Pozole - According to anthropologists, this pre-Hispanic soup was once once used as part of ritual sacrifices. These days chicken, pork and vegetarian pozole versions are readily available in more everyday surroundings. Made from hominy corn with plenty of herbs and spices, the dish is traditionally stewed for hours, often overnight. Once ready to serve, lettuce, radish, onion, lime and chilli are sprinkled on top.
Tacos al pastor - This historic dish is one of the most popular varieties of tacos, with origins dating back to the 1920s and 30s and the arrival of Lebanese and Syrian immigrants to Mexico. To create tacos al pastor (meaning ‘in the style of the shepherd’), thin strips of pork are sliced off a spit, placed on a corn tortilla and served with onions, coriander leaves and pineapple.
Tostadas - What should you do with stale tortillas? Why, fry them of course! Literally meaning toasted, tostadas are a simple but delicious dish involving corn tortillas fried in boiling oil until they become crunchy and golden. These are then served alone or piled high with any number of garnishes. Popular toppings include frijoles (refried beans), cheese, cooked meat, seafood and ceviche.
Chiles en nogada - Boasting the three colours of the Mexican flag, chiles en nogada is one of Mexico’s most patriotic dishes. Poblano chillies filled with picadillo (a mixture of chopped meat, fruits and spices) represent the green on the flag, the walnut-based cream sauce is the white and pomegranate seeds the red. Originating from Puebla, history tells that the dish was first served to Don Agustin de Iturbide, liberator and subsequent Emperor of Mexico.
Elote - You’ll find someone selling elote, the Mexican name for corn on the cob, on nearly every city street corner in Mexico. The corn is traditionally boiled and served either on a stick (to be eaten like an ice-cream) or in cups, the kernels having been cut off the cob. Salt, chilli powder, lime, butter, cheese mayonnaise and sour cream are then added in abundance.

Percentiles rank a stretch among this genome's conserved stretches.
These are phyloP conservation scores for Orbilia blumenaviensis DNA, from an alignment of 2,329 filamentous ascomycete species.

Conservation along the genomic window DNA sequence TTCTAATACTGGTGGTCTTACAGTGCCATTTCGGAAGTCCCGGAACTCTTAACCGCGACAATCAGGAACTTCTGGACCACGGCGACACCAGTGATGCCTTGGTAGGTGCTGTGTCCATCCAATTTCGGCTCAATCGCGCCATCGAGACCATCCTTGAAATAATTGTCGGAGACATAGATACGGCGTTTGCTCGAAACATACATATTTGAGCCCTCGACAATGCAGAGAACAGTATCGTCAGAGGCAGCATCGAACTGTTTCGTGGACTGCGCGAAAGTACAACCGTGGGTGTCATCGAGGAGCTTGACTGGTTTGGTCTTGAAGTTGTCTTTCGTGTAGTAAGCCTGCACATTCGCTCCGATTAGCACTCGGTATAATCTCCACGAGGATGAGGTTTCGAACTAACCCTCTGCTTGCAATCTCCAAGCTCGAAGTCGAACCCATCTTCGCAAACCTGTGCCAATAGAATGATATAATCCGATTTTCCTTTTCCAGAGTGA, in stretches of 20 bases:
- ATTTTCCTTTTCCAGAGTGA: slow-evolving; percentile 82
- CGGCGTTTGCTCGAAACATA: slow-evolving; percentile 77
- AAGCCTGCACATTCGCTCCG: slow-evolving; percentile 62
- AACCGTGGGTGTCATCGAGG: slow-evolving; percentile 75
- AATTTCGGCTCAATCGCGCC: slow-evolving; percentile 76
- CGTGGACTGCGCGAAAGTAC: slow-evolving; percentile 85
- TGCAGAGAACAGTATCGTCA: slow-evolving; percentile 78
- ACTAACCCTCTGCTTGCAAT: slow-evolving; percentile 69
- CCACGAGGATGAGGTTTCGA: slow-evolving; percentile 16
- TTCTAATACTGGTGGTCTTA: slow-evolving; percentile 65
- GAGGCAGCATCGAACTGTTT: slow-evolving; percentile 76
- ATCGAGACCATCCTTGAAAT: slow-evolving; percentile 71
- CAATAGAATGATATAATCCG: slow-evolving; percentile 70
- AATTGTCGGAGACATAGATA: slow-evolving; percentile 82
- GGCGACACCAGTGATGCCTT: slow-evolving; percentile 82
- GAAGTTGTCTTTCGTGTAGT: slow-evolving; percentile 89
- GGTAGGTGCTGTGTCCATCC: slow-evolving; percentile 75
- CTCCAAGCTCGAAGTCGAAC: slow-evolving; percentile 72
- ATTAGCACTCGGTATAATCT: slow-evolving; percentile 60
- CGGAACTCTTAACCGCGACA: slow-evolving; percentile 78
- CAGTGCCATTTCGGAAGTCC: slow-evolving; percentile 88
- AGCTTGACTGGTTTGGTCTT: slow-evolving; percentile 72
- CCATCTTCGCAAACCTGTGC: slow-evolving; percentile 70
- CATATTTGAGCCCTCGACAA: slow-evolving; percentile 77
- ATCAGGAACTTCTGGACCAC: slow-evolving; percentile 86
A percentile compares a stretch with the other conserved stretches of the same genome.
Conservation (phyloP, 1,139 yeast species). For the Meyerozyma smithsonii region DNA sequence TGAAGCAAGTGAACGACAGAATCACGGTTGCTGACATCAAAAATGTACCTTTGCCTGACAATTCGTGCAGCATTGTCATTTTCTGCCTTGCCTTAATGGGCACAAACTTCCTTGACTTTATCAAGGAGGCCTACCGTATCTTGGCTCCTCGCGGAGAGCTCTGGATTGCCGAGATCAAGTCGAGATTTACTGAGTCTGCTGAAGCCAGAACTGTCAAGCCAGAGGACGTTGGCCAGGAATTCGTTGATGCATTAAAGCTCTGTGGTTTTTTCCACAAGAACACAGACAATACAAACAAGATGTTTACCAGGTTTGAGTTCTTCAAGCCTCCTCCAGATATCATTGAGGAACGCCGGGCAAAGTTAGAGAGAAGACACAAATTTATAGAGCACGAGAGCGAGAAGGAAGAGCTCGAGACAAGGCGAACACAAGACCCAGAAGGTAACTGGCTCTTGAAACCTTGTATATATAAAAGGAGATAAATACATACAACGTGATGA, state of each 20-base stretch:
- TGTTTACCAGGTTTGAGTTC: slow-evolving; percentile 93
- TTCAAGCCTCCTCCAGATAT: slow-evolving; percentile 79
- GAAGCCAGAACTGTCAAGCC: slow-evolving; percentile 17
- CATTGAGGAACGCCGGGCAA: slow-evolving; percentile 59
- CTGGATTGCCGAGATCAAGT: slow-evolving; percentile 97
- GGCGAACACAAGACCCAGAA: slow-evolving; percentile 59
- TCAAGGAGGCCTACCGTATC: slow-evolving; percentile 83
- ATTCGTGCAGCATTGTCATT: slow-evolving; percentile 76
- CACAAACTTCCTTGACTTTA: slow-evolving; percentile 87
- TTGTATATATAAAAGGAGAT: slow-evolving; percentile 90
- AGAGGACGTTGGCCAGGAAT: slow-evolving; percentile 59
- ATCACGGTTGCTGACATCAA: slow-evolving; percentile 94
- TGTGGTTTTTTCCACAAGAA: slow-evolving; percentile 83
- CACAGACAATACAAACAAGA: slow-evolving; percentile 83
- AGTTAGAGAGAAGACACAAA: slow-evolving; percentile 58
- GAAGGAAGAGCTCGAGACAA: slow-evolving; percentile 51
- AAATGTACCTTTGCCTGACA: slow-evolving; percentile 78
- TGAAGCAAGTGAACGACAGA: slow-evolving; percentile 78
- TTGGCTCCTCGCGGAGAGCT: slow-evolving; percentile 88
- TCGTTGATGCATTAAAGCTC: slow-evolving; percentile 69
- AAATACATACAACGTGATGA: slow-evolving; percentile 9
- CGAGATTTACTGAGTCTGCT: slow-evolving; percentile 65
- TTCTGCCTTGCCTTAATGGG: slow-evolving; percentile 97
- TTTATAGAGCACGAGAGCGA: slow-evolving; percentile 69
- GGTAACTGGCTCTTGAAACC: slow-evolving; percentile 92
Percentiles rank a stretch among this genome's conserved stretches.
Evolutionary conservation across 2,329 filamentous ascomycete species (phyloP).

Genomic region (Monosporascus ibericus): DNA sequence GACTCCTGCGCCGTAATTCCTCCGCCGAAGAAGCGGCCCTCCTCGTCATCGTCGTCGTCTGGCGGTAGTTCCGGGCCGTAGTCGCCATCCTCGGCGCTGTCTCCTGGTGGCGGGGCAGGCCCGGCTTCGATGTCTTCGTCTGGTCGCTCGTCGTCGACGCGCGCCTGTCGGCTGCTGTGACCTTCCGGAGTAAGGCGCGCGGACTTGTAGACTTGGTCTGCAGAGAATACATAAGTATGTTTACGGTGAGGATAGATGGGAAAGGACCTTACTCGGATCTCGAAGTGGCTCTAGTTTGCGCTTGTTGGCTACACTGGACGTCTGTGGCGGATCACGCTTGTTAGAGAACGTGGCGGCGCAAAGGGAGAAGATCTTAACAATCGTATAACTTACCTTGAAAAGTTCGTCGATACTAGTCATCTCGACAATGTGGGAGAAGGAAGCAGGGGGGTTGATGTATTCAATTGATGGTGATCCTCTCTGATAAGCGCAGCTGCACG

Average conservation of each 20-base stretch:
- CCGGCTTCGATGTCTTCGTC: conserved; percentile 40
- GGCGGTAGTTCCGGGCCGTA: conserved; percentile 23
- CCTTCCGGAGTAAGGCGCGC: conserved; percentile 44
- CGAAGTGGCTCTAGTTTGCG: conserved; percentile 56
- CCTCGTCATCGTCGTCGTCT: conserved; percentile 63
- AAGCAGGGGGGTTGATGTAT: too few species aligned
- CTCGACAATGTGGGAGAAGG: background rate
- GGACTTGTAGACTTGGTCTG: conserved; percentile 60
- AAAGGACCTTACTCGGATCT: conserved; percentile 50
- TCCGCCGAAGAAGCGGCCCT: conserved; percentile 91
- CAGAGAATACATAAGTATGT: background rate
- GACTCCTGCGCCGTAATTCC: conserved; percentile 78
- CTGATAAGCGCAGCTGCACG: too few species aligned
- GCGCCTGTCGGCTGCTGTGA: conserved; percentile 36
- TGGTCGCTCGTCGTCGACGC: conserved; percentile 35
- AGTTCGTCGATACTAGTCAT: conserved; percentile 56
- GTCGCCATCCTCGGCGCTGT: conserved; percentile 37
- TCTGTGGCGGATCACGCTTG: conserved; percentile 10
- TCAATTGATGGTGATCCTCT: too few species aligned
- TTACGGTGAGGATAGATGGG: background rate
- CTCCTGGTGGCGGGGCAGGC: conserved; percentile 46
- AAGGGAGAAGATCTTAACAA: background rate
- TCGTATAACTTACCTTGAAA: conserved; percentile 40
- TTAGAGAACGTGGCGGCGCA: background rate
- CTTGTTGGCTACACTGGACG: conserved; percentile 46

Enchiladas - Date back to Mayan times when people in the Valley of Mexico would eat corn tortillas wrapped around small fish. These days both corn and flour tortillas are used and are filled with meat, cheese, seafood, beans, vegetables or all of the above. The stuffed tortillas are then covered in a chilli sauce making for a perfect Mexican breakfast.
Mole - Three states claim to be the original home of mole (pronounced ‘mol-eh’), a rich sauce popular in Mexican cooking. There are myriad types of mole but all contain around 20 or so ingredients, including one or more varieties of chilli peppers, and all require constant stirring over a long period of time. Perhaps the best-known mole is mole poblano, a rusty red sauce typically served over turkey or chicken.
Guacamole - Is undoubtedly one of Mexico’s most popular dishes but few know that this traditional sauce dates back to the time of the Aztecs. Made from mashed up avocadoes, onions, tomatoes, lemon juice and chilli peppers (and sometimes a clove or two of garlic), guacamole is often eaten with tortilla chips or used as a side dish.
Tamales - Were first developed for the Aztec, Mayan and Inca tribes who needed nourishing food on the go to take into battle. Pockets of corn dough are stuffed with either a sweet or savoury filling, wrapped in banana leaves or cornhusks and steamed. Fillings vary from meats and cheeses to fruits, vegetables, chillies and mole. Remember to discard the wrapping before eating!